Posts Tagged: oakland
Frank Lanterman, photo courtesy of the Frank D. Lanterman Political Papers, Lanterman House Archives
For more than five decades, the Lanterman-Petris-Short Act has been the foundation for how California treats or fails to treat people with severe mental illness. Now, legislators from both parties seek to overhaul it in ways that reflect advances in medicine, and a better understanding of its failings.
Image by Dmitry Demidovich via Shutterstock
This is the second in a series looking at efforts to reach gender parity in the California Legislature. Today we offer a closer look at one of the biggest challenges female candidates and officeholders face – parenting. Read Part I here.
Running for office was one of the scariest experiences of
Photo by Lightspring Via Shutterstock
With California’s high levels of recidivism in mind, Oakland-based nonprofit Creating Restorative Opportunities and Programs (CROP) is set to open a reentry campus there for formerly incarcerated people in early April.
Love her or hate her, former U.S. Senator Barbara Boxer was one of the most influential and impactful politicians in California history. As such, when we sat down with her to conduct an oral history interview, we knew we needed someone as iconic as her to ask the questions. So we were thrilled to have the estimable Carla Marinucci of Politico do the honors.
Workers at the Caliornia College of the Arts walking a picket line. (Photo: SEIU Local 1021)
California College of the Arts employees with the Service Employees International Union Local 1021 went on strike today (Feb. 8) at the private college’s Oakland and San Francisco campuses. The CCA strike is the first such labor action at a private college in California since a brief a one-day work stoppage at Pepperdine 46 years ago.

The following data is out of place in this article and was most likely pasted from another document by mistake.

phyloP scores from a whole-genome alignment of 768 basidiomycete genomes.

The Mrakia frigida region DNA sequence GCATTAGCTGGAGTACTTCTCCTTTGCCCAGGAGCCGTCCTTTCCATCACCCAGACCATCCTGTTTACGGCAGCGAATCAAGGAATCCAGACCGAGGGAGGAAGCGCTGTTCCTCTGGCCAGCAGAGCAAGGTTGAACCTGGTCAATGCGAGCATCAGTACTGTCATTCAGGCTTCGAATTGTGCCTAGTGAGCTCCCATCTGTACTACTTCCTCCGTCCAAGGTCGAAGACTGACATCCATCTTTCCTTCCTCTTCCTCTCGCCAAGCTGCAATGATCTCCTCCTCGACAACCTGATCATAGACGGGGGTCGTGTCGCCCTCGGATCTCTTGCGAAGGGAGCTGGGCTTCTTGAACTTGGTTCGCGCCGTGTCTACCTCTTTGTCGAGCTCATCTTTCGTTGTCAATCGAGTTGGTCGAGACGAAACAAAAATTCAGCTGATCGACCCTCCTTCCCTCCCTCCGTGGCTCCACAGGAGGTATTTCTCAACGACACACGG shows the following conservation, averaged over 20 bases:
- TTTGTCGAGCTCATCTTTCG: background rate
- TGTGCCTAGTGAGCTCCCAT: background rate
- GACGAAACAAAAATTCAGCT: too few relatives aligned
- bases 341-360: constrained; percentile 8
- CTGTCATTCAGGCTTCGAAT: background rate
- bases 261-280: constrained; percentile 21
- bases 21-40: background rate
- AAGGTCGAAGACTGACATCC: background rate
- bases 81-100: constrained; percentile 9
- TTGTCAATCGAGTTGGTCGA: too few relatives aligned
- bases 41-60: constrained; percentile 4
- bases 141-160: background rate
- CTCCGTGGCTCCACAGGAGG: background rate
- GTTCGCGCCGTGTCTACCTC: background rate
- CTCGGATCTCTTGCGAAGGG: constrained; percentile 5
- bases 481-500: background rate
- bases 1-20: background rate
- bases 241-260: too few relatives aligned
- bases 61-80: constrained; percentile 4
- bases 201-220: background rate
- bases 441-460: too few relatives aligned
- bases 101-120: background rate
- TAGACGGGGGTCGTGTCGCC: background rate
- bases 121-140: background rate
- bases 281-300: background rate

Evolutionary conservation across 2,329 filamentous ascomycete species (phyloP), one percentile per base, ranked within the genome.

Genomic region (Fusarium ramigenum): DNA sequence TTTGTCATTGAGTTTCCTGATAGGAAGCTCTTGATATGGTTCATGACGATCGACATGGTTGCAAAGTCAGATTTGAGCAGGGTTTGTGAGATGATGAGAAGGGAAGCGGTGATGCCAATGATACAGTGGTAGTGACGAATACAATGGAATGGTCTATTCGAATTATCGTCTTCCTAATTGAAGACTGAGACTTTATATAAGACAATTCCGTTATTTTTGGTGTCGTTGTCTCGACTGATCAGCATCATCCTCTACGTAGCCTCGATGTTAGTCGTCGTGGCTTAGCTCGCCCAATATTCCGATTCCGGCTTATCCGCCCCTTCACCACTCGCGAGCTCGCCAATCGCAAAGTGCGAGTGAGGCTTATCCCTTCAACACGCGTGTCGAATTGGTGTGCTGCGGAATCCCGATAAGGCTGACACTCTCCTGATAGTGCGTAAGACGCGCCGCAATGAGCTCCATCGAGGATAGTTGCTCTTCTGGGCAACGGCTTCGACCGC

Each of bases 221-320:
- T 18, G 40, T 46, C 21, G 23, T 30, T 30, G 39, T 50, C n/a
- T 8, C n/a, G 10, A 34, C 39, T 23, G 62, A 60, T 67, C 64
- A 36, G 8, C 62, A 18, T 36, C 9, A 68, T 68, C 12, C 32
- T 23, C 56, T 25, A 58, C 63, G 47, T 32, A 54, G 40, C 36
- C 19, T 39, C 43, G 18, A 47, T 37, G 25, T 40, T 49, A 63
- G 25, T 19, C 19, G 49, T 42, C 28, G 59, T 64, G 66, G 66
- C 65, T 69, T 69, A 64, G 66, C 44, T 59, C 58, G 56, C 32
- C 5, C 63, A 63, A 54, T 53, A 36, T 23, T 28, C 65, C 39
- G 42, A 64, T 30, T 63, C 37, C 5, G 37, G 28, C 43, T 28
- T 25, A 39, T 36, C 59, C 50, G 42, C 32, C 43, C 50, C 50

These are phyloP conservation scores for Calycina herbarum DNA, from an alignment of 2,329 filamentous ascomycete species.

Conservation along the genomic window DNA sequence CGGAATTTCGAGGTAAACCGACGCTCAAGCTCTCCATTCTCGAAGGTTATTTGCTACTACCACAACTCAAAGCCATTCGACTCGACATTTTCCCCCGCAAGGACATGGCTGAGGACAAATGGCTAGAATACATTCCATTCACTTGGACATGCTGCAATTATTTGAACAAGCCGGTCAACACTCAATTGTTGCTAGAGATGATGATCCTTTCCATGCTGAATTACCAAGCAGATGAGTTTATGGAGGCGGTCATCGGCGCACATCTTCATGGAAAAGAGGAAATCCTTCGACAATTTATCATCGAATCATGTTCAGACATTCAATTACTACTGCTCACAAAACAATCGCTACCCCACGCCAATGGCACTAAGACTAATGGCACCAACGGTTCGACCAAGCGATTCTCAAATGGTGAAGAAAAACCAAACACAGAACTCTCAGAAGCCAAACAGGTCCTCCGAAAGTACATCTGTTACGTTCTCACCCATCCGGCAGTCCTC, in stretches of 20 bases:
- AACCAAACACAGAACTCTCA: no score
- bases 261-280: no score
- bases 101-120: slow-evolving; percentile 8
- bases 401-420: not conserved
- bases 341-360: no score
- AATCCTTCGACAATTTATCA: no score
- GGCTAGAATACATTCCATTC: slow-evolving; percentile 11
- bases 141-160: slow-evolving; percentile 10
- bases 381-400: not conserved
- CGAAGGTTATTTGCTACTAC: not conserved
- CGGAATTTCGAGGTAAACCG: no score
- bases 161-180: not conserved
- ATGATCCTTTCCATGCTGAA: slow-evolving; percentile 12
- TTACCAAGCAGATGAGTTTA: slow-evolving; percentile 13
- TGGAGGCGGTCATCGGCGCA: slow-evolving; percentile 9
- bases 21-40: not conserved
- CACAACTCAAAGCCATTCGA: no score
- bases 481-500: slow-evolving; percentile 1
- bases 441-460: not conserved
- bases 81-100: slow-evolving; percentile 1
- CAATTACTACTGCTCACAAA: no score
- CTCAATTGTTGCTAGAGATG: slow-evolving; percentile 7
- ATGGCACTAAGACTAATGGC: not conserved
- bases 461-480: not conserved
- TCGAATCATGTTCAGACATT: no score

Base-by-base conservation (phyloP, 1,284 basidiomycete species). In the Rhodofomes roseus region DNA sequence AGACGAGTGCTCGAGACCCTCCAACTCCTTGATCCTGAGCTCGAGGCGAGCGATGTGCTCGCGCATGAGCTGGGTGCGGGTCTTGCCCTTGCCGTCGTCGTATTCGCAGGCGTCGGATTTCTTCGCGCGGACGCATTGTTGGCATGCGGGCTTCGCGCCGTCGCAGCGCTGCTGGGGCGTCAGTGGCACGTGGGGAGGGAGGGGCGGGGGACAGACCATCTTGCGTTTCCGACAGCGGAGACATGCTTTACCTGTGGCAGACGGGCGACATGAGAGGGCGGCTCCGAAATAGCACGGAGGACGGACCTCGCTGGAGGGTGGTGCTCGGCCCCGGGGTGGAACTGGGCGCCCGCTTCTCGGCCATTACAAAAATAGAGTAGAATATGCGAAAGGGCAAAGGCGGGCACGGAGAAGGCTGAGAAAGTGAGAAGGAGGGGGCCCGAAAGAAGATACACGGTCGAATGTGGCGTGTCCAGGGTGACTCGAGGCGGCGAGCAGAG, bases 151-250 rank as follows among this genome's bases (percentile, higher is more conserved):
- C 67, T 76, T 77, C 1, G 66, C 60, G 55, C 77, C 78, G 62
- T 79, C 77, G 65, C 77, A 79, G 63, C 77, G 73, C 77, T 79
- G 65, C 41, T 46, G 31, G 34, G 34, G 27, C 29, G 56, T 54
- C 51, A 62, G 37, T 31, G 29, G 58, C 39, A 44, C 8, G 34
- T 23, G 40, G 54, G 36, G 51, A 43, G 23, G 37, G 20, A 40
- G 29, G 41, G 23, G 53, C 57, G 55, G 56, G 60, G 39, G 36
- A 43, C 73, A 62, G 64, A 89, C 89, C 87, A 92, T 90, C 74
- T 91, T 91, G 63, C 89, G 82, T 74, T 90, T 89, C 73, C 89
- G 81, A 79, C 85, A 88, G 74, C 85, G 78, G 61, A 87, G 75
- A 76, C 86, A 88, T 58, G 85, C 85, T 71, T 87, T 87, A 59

Supporters of the $15 minimum wage at a 2015 rally in Los Angeles. (Photo: Dan Holm, via Shutterstock)
Minimum-wage workers in the Golden State will get an hourly pay raise in the new year. Under California law, the state minimum wage rises to $15 per hour for employers with 26 or more workers and to $14 hourly for employers with 25 or less employees on Jan. 1, 2022.
A young girl in Oakland, a key member of a community targeted for health inequities. (Photo: Roots Community Health Center)
OPINION: Much attention has been focused on the barriers and challenges to accessing health care, highlighted by a pandemic that disproportionately harms Black, Latinx, Asian American Pacific Islander, and Indigenous communities. Barriers to technology or lack of broadband impeded access to MyTurn and other scheduling tools. Barriers to transportation made it impossible or difficult for folks to access mega-sites and wait in hours long lines for the vaccine.
Gunsmith working on an 300 Blackout AR rifle upper receiver in a vise at a gun shop in California
OPINION: As gun sales and gun deaths have continued to surge since the onset of the pandemic, California’s underinvestment in violence intervention programs has become a glaring policy failure. Even after January 2021 proved to be California’s single deadliest month for gun homicides since 2007, the governor and state legislators have still not agreed to make funding the California Violence Intervention and Prevention (CalVIP) grant program a priority.
Photo by Gage Skidmore. www.flickr.com/photos/gageskidmore/
In a surprise move, U.S. Sen. Kamala Harris suspended her run for the presidency Tuesday ending what had once been a promising campaign, launched with great fanfare in front of 22,000 Oakland supporters. So what happened? Paul Mitchell joins the Capitol Weekly Podcast to weigh in.
Illustration of tax payments in California. (Photo: designer491, via Shutterstock)
OPINION: With another Tax Day now behind us, it’s a good time to think about what we get back for the money we put into our government. As a recent college graduate from a low-income neighborhood in California, I am thinking about how my taxes should support the things my community needs – like good schools, trauma care, roads and health clinics.